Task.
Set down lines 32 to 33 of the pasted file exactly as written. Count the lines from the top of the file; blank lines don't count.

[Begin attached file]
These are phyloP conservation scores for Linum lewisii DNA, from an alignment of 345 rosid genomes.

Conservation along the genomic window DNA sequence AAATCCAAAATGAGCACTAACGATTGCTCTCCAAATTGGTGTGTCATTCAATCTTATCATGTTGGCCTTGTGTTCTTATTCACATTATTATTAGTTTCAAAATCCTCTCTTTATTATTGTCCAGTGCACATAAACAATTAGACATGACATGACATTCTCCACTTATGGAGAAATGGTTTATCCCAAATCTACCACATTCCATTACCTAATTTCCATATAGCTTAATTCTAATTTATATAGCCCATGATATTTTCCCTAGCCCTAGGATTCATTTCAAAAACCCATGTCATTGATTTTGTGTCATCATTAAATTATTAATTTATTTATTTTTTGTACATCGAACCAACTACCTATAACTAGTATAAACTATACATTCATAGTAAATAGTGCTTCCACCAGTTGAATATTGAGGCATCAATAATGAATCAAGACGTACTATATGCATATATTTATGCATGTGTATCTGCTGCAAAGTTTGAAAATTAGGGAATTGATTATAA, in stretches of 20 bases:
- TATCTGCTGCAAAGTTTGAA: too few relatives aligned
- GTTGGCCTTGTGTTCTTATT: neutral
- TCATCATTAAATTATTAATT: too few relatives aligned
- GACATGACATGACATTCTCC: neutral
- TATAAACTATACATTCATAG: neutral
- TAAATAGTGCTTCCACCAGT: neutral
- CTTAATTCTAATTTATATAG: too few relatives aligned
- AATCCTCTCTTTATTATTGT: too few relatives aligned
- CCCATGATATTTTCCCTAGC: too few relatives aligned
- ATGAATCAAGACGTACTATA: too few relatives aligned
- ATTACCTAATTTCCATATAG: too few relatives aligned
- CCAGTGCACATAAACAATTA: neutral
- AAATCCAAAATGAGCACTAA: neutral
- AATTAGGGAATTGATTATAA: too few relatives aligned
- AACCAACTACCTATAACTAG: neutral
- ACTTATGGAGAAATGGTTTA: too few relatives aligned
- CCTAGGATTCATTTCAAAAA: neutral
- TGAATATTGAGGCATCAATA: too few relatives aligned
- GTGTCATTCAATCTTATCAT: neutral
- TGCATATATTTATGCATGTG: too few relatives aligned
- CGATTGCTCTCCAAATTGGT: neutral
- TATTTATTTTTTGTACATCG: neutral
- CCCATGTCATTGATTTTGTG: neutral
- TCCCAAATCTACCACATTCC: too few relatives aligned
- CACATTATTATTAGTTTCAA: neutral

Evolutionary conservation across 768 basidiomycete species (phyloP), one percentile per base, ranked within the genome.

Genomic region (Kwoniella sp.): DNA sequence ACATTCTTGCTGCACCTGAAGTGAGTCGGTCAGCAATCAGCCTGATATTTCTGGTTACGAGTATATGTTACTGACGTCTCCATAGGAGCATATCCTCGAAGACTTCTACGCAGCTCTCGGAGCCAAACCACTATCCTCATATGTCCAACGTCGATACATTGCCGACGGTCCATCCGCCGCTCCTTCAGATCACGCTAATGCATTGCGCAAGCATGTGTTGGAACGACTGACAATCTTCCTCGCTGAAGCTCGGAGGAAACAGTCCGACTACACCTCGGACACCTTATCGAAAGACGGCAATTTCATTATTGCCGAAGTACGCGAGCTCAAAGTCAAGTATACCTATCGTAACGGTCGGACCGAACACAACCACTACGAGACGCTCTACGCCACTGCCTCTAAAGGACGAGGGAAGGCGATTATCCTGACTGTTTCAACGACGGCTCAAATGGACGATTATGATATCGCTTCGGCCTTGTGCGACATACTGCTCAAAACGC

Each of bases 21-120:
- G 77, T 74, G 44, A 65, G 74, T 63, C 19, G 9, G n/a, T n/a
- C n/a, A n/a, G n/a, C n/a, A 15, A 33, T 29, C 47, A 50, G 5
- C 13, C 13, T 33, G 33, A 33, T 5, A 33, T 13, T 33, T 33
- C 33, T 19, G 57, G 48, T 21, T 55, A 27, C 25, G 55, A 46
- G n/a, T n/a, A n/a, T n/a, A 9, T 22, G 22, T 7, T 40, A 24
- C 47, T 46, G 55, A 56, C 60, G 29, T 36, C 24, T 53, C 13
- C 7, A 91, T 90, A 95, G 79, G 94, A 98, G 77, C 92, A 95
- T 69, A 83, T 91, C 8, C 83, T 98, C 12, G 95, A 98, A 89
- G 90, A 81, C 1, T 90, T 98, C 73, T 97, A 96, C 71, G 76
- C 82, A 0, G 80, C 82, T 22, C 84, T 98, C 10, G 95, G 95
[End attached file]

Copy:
- C n/a, A n/a, G n/a, C n/a, A 15, A 33, T 29, C 47, A 50, G 5
- C 13, C 13, T 33, G 33, A 33, T 5, A 33, T 13, T 33, T 33